You work hard for a living. Chances are, you always have. But there’s always someone out there trying to get the better of you for the sake of their own profit. It’s so important that you know your rights when it comes to finances. Otherwise, people will try to exploit you and you will end up paying the price, while they’re left smiling with extra cash that should really be yours. Here are a few things to watch out for in the workplace to ensure that you’re always being treated fairly and appropriately.
Know The Minimum Wage
Minimum wage is an employee’s base rate for the hours they’ve worked. Legally, workers cannot be paid less than the minimum wage set in their country, even if they make an agreement with their employer. It is the employer’s responsibility to ensure that every member of staff receives the minimum wage for their staff. If they don’t, they can be held responsible for exploitation and prosecuted. Once a year, the Fair Work Commission (otherwise known as the FWC) meet to analyze the amount that individuals need to survive. Once they have worked out the minimum that people need to live a decent lifestyle, they’ll set the minimum wage and this must be adhered to. In Australia, the current minimum wage is $17.70 per hour. This works out to $672.20 a week. So if you’re currently earning less than this, confront your employer. If they refuse to raise your wage, report it. Remember to keep an eye on the minimum wage. It is usually confirmed on the first of July each year. Know exactly what you are entitled to!
Know Your Work’s Worth
If you are in a more qualified position, you should know how much competitor companies are paying for the work that you provide. If your employer seems to be slacking, tell them. You can always apply for work with another company and it is likely that if you say you will leave for another better-paid position, your employer may increase your wages to keep you as part of their company. Know the worth of your work and don’t settle for less.
Don’t Ignore Negligence
Every year, hundreds and maybe even thousands of people are injured in the workplace due to negligence on the part of their employers. This can result in them having to take time off to recover and this costs them. They may slip into debt, lose wages or even lose their job. So, if you’ve been injured at work, through no fault of your own, don’t hide away in silence. Contact an injury lawyer, who will be able to read through your case and determine whether you are entitled to some form of compensation. If you are, run with it. You could receive a payout that ensures you have enough to survive while you recover. It is also more likely that your employer will then take the proper measures and precautions to ensure that the workplace is safer for everyone. Incidents like the one you have experienced will be less likely to happen again, to you or your co-workers.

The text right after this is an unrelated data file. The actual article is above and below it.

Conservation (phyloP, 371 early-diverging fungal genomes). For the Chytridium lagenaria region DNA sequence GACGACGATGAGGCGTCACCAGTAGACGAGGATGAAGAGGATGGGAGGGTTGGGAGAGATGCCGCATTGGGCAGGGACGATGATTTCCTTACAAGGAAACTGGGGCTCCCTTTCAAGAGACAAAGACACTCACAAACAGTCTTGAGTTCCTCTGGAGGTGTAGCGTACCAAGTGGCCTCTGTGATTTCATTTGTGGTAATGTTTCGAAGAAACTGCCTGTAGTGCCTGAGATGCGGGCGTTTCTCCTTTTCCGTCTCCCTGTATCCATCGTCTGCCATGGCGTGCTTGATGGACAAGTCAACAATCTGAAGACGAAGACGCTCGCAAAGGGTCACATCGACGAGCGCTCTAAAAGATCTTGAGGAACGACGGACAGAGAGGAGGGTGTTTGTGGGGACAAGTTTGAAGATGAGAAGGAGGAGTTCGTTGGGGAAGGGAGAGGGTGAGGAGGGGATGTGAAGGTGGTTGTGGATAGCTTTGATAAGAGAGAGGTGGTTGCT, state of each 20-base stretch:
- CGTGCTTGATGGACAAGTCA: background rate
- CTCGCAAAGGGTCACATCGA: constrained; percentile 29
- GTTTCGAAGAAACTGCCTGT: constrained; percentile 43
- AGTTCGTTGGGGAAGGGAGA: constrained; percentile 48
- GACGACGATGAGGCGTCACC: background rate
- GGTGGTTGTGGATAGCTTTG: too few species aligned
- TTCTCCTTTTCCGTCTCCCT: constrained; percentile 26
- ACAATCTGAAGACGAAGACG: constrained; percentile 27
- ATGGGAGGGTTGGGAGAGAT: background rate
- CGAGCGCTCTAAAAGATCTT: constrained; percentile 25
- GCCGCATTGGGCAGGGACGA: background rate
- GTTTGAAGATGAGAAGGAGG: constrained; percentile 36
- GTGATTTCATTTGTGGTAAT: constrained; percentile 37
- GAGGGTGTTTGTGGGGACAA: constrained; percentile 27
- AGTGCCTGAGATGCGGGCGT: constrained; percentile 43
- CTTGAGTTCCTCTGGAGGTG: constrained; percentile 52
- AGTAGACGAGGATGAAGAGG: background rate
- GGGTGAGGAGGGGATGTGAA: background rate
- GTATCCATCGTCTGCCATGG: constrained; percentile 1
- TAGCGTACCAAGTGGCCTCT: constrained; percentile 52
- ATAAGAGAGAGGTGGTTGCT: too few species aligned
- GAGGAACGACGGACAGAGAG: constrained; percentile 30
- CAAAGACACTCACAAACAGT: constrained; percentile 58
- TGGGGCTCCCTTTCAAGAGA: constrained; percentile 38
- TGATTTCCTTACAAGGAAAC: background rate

Think For the Future
You won’t be able to work forever, so it’s important that you think for the future. What are you going to do when you retire and no longer have a stable income filtering into your bank account every month? You may like to put some savings aside, but these should be for the added extras that you may want to enjoy your retirement in extra comfort. If you are over 65 and your assets are below the limits set by the Australian Department of Human Services, you will be entitled to a state pension. This is a minimum amount that will tide you over during your old age. But who wants to live on the minimum baseline? You’ve worked hard for years and should be rewarded, not struggling with everyday essentials. Set up a pension scheme with your employer. This could work in a way that a small amount of your wages each month is put away and given back to you at the end of your employment. Alternatively, some employers may be willing to contribute a small salary that continues once you’ve retired from their business.
It’s a shame that this topic still has to be highlighted, but discrimination still proliferates in the workplace. Don’t let this happen, whether it’s directed towards you or anyone else. Discrimination can deeply affect an individual’s wellbeing and can also affect the amount that people earn or whether they are even employed in the first place. Under the Fair Work Act of 2009, it is illegal to take adverse action against a previous employee, current employee or potential future employee based on their race, sex, sexual preference, origin, age, physical or mental disability, religion, pregnancy, family or carer commitments, social origin, national extraction, marital or relationship status or political opinion. Pretty long list, isn’t it? But if you ever feel that you are experiencing prejudice or discrimination due to any of these things, it is important to report it to the relevant authorities. Note any comments, actions or behavior that makes you feel uncomfortable so that you can relay examples of different negative things that have happened to you. Relevant things to mention are if you have experienced dismissal, differentiations in your terms of employment, alteration of position, or any form of a penalty due to any of the personal circumstances listed above.
If you notice that your employer is misrepresented some form of information, take action! This could vary. One example of misrepresentation is knowingly giving false information about a person’s wage, job roles or obligation to tell other employees about personal circumstances. If you want to know where you stand regarding your employment in comparison to your co-workers, you should be able to know. You have the right to know that you are being treated in the same way as others. Equality of position is important. If you are taking on the same position as someone else, your roles, responsibilities, and pay should be equal.